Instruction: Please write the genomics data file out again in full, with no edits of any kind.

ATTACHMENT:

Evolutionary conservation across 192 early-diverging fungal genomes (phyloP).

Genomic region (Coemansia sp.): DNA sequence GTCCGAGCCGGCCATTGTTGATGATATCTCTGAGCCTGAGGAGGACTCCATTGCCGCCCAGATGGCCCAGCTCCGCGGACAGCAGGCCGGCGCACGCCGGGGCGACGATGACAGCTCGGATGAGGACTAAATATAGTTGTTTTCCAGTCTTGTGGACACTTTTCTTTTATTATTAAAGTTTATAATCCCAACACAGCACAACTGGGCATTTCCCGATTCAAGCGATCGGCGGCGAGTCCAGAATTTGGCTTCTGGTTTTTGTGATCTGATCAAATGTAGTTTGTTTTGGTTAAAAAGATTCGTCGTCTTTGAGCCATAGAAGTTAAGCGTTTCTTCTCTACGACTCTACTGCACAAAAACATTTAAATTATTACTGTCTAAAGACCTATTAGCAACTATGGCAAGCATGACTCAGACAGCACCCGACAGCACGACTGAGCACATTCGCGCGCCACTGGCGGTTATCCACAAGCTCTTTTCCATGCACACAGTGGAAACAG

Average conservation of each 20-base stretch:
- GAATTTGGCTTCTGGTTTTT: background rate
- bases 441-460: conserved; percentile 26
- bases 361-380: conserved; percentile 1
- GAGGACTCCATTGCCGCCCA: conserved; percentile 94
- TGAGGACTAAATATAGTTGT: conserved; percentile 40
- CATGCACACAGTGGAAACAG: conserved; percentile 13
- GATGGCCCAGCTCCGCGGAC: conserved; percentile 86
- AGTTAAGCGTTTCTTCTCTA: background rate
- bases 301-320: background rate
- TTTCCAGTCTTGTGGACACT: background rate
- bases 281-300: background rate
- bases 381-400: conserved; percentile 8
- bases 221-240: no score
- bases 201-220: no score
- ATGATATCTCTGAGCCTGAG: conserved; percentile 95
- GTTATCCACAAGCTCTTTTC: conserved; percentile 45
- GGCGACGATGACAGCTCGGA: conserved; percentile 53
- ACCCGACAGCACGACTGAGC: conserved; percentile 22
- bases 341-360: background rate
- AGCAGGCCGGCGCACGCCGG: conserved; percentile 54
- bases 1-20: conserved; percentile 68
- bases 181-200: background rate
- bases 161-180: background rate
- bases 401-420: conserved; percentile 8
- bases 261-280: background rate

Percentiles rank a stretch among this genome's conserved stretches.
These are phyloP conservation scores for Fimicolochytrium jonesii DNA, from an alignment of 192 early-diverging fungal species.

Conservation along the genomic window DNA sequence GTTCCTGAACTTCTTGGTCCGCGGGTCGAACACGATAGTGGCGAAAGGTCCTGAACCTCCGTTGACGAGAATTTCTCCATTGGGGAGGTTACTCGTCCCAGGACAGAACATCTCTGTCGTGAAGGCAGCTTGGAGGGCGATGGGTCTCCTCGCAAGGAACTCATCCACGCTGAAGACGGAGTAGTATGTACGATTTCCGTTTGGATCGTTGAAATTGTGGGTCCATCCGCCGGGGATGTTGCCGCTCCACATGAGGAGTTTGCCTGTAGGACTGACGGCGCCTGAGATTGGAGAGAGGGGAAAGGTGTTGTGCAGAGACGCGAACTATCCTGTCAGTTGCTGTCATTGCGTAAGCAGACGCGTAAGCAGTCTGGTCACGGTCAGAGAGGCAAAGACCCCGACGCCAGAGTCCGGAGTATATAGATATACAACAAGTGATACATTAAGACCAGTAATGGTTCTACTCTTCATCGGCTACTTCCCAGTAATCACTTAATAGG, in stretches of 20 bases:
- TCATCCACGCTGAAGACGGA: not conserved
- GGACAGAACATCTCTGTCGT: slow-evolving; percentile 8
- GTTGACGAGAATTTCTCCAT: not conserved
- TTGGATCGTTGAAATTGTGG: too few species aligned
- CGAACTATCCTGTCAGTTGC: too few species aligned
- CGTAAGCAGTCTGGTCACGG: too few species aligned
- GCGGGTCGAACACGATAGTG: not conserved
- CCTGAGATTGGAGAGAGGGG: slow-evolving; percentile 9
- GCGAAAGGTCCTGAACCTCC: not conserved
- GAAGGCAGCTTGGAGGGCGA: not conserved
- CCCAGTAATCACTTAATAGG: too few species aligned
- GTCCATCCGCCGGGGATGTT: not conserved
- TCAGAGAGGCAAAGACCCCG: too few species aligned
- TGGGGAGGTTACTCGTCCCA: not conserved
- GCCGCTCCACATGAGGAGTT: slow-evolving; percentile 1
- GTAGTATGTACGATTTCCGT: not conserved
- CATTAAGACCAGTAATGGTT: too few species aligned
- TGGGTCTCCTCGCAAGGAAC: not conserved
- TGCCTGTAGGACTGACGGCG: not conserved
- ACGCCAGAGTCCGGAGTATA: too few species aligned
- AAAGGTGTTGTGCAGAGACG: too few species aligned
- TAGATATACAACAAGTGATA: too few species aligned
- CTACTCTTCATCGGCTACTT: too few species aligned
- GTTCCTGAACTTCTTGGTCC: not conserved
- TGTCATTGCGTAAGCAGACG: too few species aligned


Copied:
Evolutionary conservation across 192 early-diverging fungal genomes (phyloP).

Genomic region (Coemansia sp.): DNA sequence GTCCGAGCCGGCCATTGTTGATGATATCTCTGAGCCTGAGGAGGACTCCATTGCCGCCCAGATGGCCCAGCTCCGCGGACAGCAGGCCGGCGCACGCCGGGGCGACGATGACAGCTCGGATGAGGACTAAATATAGTTGTTTTCCAGTCTTGTGGACACTTTTCTTTTATTATTAAAGTTTATAATCCCAACACAGCACAACTGGGCATTTCCCGATTCAAGCGATCGGCGGCGAGTCCAGAATTTGGCTTCTGGTTTTTGTGATCTGATCAAATGTAGTTTGTTTTGGTTAAAAAGATTCGTCGTCTTTGAGCCATAGAAGTTAAGCGTTTCTTCTCTACGACTCTACTGCACAAAAACATTTAAATTATTACTGTCTAAAGACCTATTAGCAACTATGGCAAGCATGACTCAGACAGCACCCGACAGCACGACTGAGCACATTCGCGCGCCACTGGCGGTTATCCACAAGCTCTTTTCCATGCACACAGTGGAAACAG

Average conservation of each 20-base stretch:
- GAATTTGGCTTCTGGTTTTT: background rate
- bases 441-460: conserved; percentile 26
- bases 361-380: conserved; percentile 1
- GAGGACTCCATTGCCGCCCA: conserved; percentile 94
- TGAGGACTAAATATAGTTGT: conserved; percentile 40
- CATGCACACAGTGGAAACAG: conserved; percentile 13
- GATGGCCCAGCTCCGCGGAC: conserved; percentile 86
- AGTTAAGCGTTTCTTCTCTA: background rate
- bases 301-320: background rate
- TTTCCAGTCTTGTGGACACT: background rate
- bases 281-300: background rate
- bases 381-400: conserved; percentile 8
- bases 221-240: no score
- bases 201-220: no score
- ATGATATCTCTGAGCCTGAG: conserved; percentile 95
- GTTATCCACAAGCTCTTTTC: conserved; percentile 45
- GGCGACGATGACAGCTCGGA: conserved; percentile 53
- ACCCGACAGCACGACTGAGC: conserved; percentile 22
- bases 341-360: background rate
- AGCAGGCCGGCGCACGCCGG: conserved; percentile 54
- bases 1-20: conserved; percentile 68
- bases 181-200: background rate
- bases 161-180: background rate
- bases 401-420: conserved; percentile 8
- bases 261-280: background rate

Percentiles rank a stretch among this genome's conserved stretches.
These are phyloP conservation scores for Fimicolochytrium jonesii DNA, from an alignment of 192 early-diverging fungal species.

Conservation along the genomic window DNA sequence GTTCCTGAACTTCTTGGTCCGCGGGTCGAACACGATAGTGGCGAAAGGTCCTGAACCTCCGTTGACGAGAATTTCTCCATTGGGGAGGTTACTCGTCCCAGGACAGAACATCTCTGTCGTGAAGGCAGCTTGGAGGGCGATGGGTCTCCTCGCAAGGAACTCATCCACGCTGAAGACGGAGTAGTATGTACGATTTCCGTTTGGATCGTTGAAATTGTGGGTCCATCCGCCGGGGATGTTGCCGCTCCACATGAGGAGTTTGCCTGTAGGACTGACGGCGCCTGAGATTGGAGAGAGGGGAAAGGTGTTGTGCAGAGACGCGAACTATCCTGTCAGTTGCTGTCATTGCGTAAGCAGACGCGTAAGCAGTCTGGTCACGGTCAGAGAGGCAAAGACCCCGACGCCAGAGTCCGGAGTATATAGATATACAACAAGTGATACATTAAGACCAGTAATGGTTCTACTCTTCATCGGCTACTTCCCAGTAATCACTTAATAGG, in stretches of 20 bases:
- TCATCCACGCTGAAGACGGA: not conserved
- GGACAGAACATCTCTGTCGT: slow-evolving; percentile 8
- GTTGACGAGAATTTCTCCAT: not conserved
- TTGGATCGTTGAAATTGTGG: too few species aligned
- CGAACTATCCTGTCAGTTGC: too few species aligned
- CGTAAGCAGTCTGGTCACGG: too few species aligned
- GCGGGTCGAACACGATAGTG: not conserved
- CCTGAGATTGGAGAGAGGGG: slow-evolving; percentile 9
- GCGAAAGGTCCTGAACCTCC: not conserved
- GAAGGCAGCTTGGAGGGCGA: not conserved
- CCCAGTAATCACTTAATAGG: too few species aligned
- GTCCATCCGCCGGGGATGTT: not conserved
- TCAGAGAGGCAAAGACCCCG: too few species aligned
- TGGGGAGGTTACTCGTCCCA: not conserved
- GCCGCTCCACATGAGGAGTT: slow-evolving; percentile 1
- GTAGTATGTACGATTTCCGT: not conserved
- CATTAAGACCAGTAATGGTT: too few species aligned
- TGGGTCTCCTCGCAAGGAAC: not conserved
- TGCCTGTAGGACTGACGGCG: not conserved
- ACGCCAGAGTCCGGAGTATA: too few species aligned
- AAAGGTGTTGTGCAGAGACG: too few species aligned
- TAGATATACAACAAGTGATA: too few species aligned
- CTACTCTTCATCGGCTACTT: too few species aligned
- GTTCCTGAACTTCTTGGTCC: not conserved
- TGTCATTGCGTAAGCAGACG: too few species aligned